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Thread: Questions on treadmill therapy for Dr. Young or others.

  1. #1
    Senior Member bill j.'s Avatar
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    Questions on treadmill therapy for Dr. Young or others.

    Dr, Young, there seems to be a lot of interest in what is being called laufband, treadmill, locamote, or constant use therapy. But I think most of us know very little about it.

    After two years of intense therapy and "hard work" with no improvement, I came to reject the idea that hard work itself would lead to improvement. Therefore, I believe there is more to treadmill therapy than hard work. For example, would I be correct in believing that it takes precise movements, repeated hundreds or perhaps thousands of times to reprogram the cord? Is there more to it than that? For example, I am t-12. I can flex my quad muscles somewhat and have been able to do that since I got home from the hospital. In a swimming pool, I can very crudely make my legs move in a motion that resembles peddling a bike but I cannot support an ounce of weight. There has been no noticeable improvement over 5 years in leg movements nor was there improvement when I was doing pool exercises (peddling) for an hour daily. Now I am wondering, based on results of treadmill therapy, if the only way improvement would come is by working (peddling) for six to eight hours daily.

    Furthermore, I have read about so-called "boot camps" for the sci that have been tried periodically where patients are worked very hard. But I know of no one that got improvement from them. In my opinion, "boot camps" are sort of a fad that comes and goes periodically. I suspect that if improvement is now coming from treadmill therapy, it is because of hard work combined with the right length of times and the right techniques. What I mean is, it is probably much more than just hard work alone; it is hard work combined with good science, something "boot camps" do not provide.

    Do you think it is possible, based on what is now known, that longer therapy sessions of repeated motion is likely to restore function in someone like me? For example, would peddling my legs for 8 hours daily in a swimming pool lead to improvement? Or would starting my own treadmill therapy and having someone move my legs for 6-8 hours daily lead to improvement or maybe even walking? Or is there more to it than that?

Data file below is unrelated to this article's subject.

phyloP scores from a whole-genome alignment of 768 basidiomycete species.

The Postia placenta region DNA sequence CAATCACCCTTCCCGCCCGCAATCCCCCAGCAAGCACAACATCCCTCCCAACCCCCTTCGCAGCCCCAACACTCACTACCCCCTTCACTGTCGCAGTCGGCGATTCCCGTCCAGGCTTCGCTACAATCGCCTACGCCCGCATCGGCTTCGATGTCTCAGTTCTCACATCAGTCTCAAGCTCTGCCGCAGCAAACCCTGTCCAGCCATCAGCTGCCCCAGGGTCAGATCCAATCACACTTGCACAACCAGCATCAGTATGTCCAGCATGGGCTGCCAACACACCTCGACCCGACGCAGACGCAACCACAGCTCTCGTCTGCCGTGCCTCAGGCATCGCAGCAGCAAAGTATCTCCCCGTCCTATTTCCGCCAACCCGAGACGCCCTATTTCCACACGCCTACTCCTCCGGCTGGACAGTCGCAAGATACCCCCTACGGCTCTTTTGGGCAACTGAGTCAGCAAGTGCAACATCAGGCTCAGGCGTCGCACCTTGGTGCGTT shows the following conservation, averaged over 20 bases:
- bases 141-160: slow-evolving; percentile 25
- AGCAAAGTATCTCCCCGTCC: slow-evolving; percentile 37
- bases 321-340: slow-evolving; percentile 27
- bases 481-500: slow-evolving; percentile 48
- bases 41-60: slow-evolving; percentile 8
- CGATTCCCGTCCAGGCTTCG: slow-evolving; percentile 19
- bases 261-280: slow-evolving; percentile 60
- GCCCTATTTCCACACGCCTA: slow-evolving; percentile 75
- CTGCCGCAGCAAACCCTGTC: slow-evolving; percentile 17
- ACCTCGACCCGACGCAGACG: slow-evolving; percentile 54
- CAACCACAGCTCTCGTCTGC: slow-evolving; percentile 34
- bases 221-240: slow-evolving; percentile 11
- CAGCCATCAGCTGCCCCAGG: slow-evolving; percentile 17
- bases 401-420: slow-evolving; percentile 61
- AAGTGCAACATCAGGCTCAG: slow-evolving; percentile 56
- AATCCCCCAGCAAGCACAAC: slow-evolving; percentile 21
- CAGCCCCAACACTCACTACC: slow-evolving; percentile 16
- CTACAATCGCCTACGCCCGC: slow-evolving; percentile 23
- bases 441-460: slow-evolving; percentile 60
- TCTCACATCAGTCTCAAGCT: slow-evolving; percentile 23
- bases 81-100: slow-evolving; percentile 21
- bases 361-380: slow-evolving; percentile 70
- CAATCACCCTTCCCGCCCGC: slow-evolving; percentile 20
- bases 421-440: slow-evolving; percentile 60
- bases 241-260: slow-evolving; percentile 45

More questions: does anyone really know what is happening with treadmill therapy? It seems to me it is sort of a "bottoms up" approach. Does repeatedly moving the legs, for example, stimulate growth of axons across the injury site and towards the brain? And if so, would these be sensory axons only? Or does repeated step-like motion just somehow only "reprogram" a section of the cord like the central pattern generator? If this is the case, then I suspect feeling cannot be regained. But if feeling cannotbe regained, what good is it all going to do? Does treadmill therapy also improve sensation? The only way for sensation to be regained is for axons to cross the injury site, right? Does treadmill therapy improve bowl and bladder control, or just walking?

    Isn't a ventilator sort of a form of treadmill therapy in that it produces a repeated movement for long periods of time? If so, why does not this alone not lead to people getting off the vent?

    Do you or anyone know of someone who is an expert in this field that would come here to discuss their findings?

    Bill

    [This message was edited by bill j. on Mar 29, 2002 at 12:16 PM.]

  2. #2
    Bill J,

    Reggie Edgarton is a good friend and he, in my opinion, is the best in the field. Maybe I can convince him to come on board to answer some questions. Several things are becoming apparent, at least to me in the past year, regarding the supported ambulation therapy.

    1. Cervical spinal cord injury patients may respond better to such training because their neuronal circuits in the lumbar region have not been damaged. In your case, a T12 vertebral level may have damaged some of the lumbar spinal cord that is present in the T12 level.

    2. The treadmill training is different from pedalling. It is true walking with both motor and sensory patterning that walking provides. It is also very slow, particularly for people with "complete" spinal cord injuries.

    3. L2 stimulation of the lumbar locomotor center (that is now the preferred term over the more frequently used "central pattern generator) may markedly accelerate training of the lumbar cord to respond appropriately to incoming signals.

    4. Some investigators (including Volker Dietz, and others) believe that involving arm movements in the exercise program is very important. As you know, the arms have neural connections to the legs (our ancestor species were quadripeds). There are attempts now to develop machines that use the arm movements to facilitate the locomotor training. Dr. Giselher Schalow in Nottwill, Switzerland has this machine that is intriguing. It is very simple, consisting of a bilateral arm crank that is connected by chain to a bilateral leg crank. People who are hemiplegic can use one side to provide motivating movement for the paralyzed side. People who are paraplegic can use their arms to propel their lower limbs. This can be combined with FES as well.

    Finally, it is really important to point out that these types of training, while very important for restoring function, by themselves may not restore that much function. I am very concerned that regeneration alone will not do it and that we must implement rigorous and systematic training to teach the spinal cord to respond to descending signals as a network.

    Wise.

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